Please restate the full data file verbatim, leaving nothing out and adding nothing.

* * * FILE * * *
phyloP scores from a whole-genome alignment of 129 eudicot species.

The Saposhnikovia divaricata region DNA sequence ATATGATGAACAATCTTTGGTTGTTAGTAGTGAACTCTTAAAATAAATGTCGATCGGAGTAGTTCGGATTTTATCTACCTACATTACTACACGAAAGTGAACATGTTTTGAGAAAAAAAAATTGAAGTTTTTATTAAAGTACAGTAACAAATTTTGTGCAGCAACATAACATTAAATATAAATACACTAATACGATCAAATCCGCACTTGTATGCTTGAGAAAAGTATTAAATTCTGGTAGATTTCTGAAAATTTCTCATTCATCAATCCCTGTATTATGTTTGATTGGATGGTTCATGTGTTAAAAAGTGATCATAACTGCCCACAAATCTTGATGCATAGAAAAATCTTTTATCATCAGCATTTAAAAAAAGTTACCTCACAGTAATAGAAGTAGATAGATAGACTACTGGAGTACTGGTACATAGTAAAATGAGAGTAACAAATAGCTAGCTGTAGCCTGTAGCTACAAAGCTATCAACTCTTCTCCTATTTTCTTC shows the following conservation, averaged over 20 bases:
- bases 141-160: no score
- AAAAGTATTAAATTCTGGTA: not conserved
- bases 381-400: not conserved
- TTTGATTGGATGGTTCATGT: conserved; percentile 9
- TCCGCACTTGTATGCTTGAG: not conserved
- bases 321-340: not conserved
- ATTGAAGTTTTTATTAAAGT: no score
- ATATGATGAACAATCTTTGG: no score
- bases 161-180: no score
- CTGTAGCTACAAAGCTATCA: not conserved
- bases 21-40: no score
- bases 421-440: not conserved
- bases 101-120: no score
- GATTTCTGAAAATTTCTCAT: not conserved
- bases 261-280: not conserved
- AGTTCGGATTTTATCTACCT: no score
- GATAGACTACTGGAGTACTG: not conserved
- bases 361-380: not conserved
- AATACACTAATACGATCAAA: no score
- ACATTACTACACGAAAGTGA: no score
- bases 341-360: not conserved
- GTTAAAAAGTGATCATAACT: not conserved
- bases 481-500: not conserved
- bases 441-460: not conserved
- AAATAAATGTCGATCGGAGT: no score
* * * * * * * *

phyloP scores from a whole-genome alignment of 129 eudicot species.

The Saposhnikovia divaricata region DNA sequence ATATGATGAACAATCTTTGGTTGTTAGTAGTGAACTCTTAAAATAAATGTCGATCGGAGTAGTTCGGATTTTATCTACCTACATTACTACACGAAAGTGAACATGTTTTGAGAAAAAAAAATTGAAGTTTTTATTAAAGTACAGTAACAAATTTTGTGCAGCAACATAACATTAAATATAAATACACTAATACGATCAAATCCGCACTTGTATGCTTGAGAAAAGTATTAAATTCTGGTAGATTTCTGAAAATTTCTCATTCATCAATCCCTGTATTATGTTTGATTGGATGGTTCATGTGTTAAAAAGTGATCATAACTGCCCACAAATCTTGATGCATAGAAAAATCTTTTATCATCAGCATTTAAAAAAAGTTACCTCACAGTAATAGAAGTAGATAGATAGACTACTGGAGTACTGGTACATAGTAAAATGAGAGTAACAAATAGCTAGCTGTAGCCTGTAGCTACAAAGCTATCAACTCTTCTCCTATTTTCTTC shows the following conservation, averaged over 20 bases:
- bases 141-160: no score
- AAAAGTATTAAATTCTGGTA: not conserved
- bases 381-400: not conserved
- TTTGATTGGATGGTTCATGT: conserved; percentile 9
- TCCGCACTTGTATGCTTGAG: not conserved
- bases 321-340: not conserved
- ATTGAAGTTTTTATTAAAGT: no score
- ATATGATGAACAATCTTTGG: no score
- bases 161-180: no score
- CTGTAGCTACAAAGCTATCA: not conserved
- bases 21-40: no score
- bases 421-440: not conserved
- bases 101-120: no score
- GATTTCTGAAAATTTCTCAT: not conserved
- bases 261-280: not conserved
- AGTTCGGATTTTATCTACCT: no score
- GATAGACTACTGGAGTACTG: not conserved
- bases 361-380: not conserved
- AATACACTAATACGATCAAA: no score
- ACATTACTACACGAAAGTGA: no score
- bases 341-360: not conserved
- GTTAAAAAGTGATCATAACT: not conserved
- bases 481-500: not conserved
- bases 441-460: not conserved
- AAATAAATGTCGATCGGAGT: no score